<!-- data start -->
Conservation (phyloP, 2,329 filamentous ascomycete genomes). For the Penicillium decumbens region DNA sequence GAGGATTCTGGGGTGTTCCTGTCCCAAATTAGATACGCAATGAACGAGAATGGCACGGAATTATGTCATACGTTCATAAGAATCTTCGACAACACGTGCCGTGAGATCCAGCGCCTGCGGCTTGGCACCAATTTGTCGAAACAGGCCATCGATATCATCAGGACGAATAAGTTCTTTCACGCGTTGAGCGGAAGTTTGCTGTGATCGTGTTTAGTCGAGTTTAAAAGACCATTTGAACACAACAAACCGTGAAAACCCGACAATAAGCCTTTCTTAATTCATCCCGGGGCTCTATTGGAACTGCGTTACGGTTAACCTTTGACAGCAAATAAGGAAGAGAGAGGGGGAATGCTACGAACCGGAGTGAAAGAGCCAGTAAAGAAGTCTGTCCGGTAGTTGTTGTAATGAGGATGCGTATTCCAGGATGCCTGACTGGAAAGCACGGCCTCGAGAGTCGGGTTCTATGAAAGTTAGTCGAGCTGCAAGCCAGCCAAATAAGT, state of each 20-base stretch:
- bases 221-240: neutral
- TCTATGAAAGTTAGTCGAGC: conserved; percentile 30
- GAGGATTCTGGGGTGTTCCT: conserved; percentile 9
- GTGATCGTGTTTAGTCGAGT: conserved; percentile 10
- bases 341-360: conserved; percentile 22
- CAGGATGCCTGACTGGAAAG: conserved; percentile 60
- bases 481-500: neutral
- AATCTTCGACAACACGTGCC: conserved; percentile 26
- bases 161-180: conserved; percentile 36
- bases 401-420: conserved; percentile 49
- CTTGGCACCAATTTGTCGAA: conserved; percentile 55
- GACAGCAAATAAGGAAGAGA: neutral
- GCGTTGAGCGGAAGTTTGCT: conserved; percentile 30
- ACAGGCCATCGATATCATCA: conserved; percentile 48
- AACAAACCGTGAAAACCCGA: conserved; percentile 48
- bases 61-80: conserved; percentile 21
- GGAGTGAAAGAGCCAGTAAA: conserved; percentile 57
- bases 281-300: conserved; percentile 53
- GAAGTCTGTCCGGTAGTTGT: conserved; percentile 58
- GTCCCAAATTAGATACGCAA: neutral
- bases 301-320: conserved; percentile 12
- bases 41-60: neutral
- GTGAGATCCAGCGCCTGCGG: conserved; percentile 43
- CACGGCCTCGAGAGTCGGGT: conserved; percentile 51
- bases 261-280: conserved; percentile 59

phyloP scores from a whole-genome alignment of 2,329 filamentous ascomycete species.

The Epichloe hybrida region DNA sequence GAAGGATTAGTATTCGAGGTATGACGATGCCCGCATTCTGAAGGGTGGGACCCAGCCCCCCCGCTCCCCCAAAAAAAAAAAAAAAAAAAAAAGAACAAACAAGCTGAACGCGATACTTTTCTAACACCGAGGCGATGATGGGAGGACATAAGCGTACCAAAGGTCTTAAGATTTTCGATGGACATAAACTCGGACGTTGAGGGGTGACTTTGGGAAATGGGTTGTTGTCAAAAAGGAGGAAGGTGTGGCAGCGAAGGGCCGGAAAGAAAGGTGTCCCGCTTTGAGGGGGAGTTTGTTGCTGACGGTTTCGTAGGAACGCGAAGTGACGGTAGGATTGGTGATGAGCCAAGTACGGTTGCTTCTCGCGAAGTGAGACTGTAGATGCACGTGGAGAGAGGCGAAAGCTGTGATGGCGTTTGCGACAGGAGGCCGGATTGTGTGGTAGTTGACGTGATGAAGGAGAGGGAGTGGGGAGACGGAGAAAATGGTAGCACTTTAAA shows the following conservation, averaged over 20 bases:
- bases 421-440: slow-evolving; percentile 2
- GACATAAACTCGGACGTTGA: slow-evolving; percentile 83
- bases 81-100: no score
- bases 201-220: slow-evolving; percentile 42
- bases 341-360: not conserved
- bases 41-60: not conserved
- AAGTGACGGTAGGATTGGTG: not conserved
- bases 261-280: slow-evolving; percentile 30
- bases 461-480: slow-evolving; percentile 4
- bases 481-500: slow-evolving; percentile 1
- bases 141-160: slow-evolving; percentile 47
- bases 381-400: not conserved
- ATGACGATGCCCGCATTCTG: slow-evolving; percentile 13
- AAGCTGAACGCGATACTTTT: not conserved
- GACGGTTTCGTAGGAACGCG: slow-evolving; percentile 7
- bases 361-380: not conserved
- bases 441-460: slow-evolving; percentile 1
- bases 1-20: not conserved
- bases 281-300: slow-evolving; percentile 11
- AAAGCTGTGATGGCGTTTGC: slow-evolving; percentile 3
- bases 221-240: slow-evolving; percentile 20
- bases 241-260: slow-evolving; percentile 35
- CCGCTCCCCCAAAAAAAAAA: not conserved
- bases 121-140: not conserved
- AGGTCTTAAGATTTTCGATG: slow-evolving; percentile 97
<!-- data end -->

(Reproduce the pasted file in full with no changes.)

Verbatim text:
Conservation (phyloP, 2,329 filamentous ascomycete genomes). For the Penicillium decumbens region DNA sequence GAGGATTCTGGGGTGTTCCTGTCCCAAATTAGATACGCAATGAACGAGAATGGCACGGAATTATGTCATACGTTCATAAGAATCTTCGACAACACGTGCCGTGAGATCCAGCGCCTGCGGCTTGGCACCAATTTGTCGAAACAGGCCATCGATATCATCAGGACGAATAAGTTCTTTCACGCGTTGAGCGGAAGTTTGCTGTGATCGTGTTTAGTCGAGTTTAAAAGACCATTTGAACACAACAAACCGTGAAAACCCGACAATAAGCCTTTCTTAATTCATCCCGGGGCTCTATTGGAACTGCGTTACGGTTAACCTTTGACAGCAAATAAGGAAGAGAGAGGGGGAATGCTACGAACCGGAGTGAAAGAGCCAGTAAAGAAGTCTGTCCGGTAGTTGTTGTAATGAGGATGCGTATTCCAGGATGCCTGACTGGAAAGCACGGCCTCGAGAGTCGGGTTCTATGAAAGTTAGTCGAGCTGCAAGCCAGCCAAATAAGT, state of each 20-base stretch:
- bases 221-240: neutral
- TCTATGAAAGTTAGTCGAGC: conserved; percentile 30
- GAGGATTCTGGGGTGTTCCT: conserved; percentile 9
- GTGATCGTGTTTAGTCGAGT: conserved; percentile 10
- bases 341-360: conserved; percentile 22
- CAGGATGCCTGACTGGAAAG: conserved; percentile 60
- bases 481-500: neutral
- AATCTTCGACAACACGTGCC: conserved; percentile 26
- bases 161-180: conserved; percentile 36
- bases 401-420: conserved; percentile 49
- CTTGGCACCAATTTGTCGAA: conserved; percentile 55
- GACAGCAAATAAGGAAGAGA: neutral
- GCGTTGAGCGGAAGTTTGCT: conserved; percentile 30
- ACAGGCCATCGATATCATCA: conserved; percentile 48
- AACAAACCGTGAAAACCCGA: conserved; percentile 48
- bases 61-80: conserved; percentile 21
- GGAGTGAAAGAGCCAGTAAA: conserved; percentile 57
- bases 281-300: conserved; percentile 53
- GAAGTCTGTCCGGTAGTTGT: conserved; percentile 58
- GTCCCAAATTAGATACGCAA: neutral
- bases 301-320: conserved; percentile 12
- bases 41-60: neutral
- GTGAGATCCAGCGCCTGCGG: conserved; percentile 43
- CACGGCCTCGAGAGTCGGGT: conserved; percentile 51
- bases 261-280: conserved; percentile 59

phyloP scores from a whole-genome alignment of 2,329 filamentous ascomycete species.

The Epichloe hybrida region DNA sequence GAAGGATTAGTATTCGAGGTATGACGATGCCCGCATTCTGAAGGGTGGGACCCAGCCCCCCCGCTCCCCCAAAAAAAAAAAAAAAAAAAAAAGAACAAACAAGCTGAACGCGATACTTTTCTAACACCGAGGCGATGATGGGAGGACATAAGCGTACCAAAGGTCTTAAGATTTTCGATGGACATAAACTCGGACGTTGAGGGGTGACTTTGGGAAATGGGTTGTTGTCAAAAAGGAGGAAGGTGTGGCAGCGAAGGGCCGGAAAGAAAGGTGTCCCGCTTTGAGGGGGAGTTTGTTGCTGACGGTTTCGTAGGAACGCGAAGTGACGGTAGGATTGGTGATGAGCCAAGTACGGTTGCTTCTCGCGAAGTGAGACTGTAGATGCACGTGGAGAGAGGCGAAAGCTGTGATGGCGTTTGCGACAGGAGGCCGGATTGTGTGGTAGTTGACGTGATGAAGGAGAGGGAGTGGGGAGACGGAGAAAATGGTAGCACTTTAAA shows the following conservation, averaged over 20 bases:
- bases 421-440: slow-evolving; percentile 2
- GACATAAACTCGGACGTTGA: slow-evolving; percentile 83
- bases 81-100: no score
- bases 201-220: slow-evolving; percentile 42
- bases 341-360: not conserved
- bases 41-60: not conserved
- AAGTGACGGTAGGATTGGTG: not conserved
- bases 261-280: slow-evolving; percentile 30
- bases 461-480: slow-evolving; percentile 4
- bases 481-500: slow-evolving; percentile 1
- bases 141-160: slow-evolving; percentile 47
- bases 381-400: not conserved
- ATGACGATGCCCGCATTCTG: slow-evolving; percentile 13
- AAGCTGAACGCGATACTTTT: not conserved
- GACGGTTTCGTAGGAACGCG: slow-evolving; percentile 7
- bases 361-380: not conserved
- bases 441-460: slow-evolving; percentile 1
- bases 1-20: not conserved
- bases 281-300: slow-evolving; percentile 11
- AAAGCTGTGATGGCGTTTGC: slow-evolving; percentile 3
- bases 221-240: slow-evolving; percentile 20
- bases 241-260: slow-evolving; percentile 35
- CCGCTCCCCCAAAAAAAAAA: not conserved
- bases 121-140: not conserved
- AGGTCTTAAGATTTTCGATG: slow-evolving; percentile 97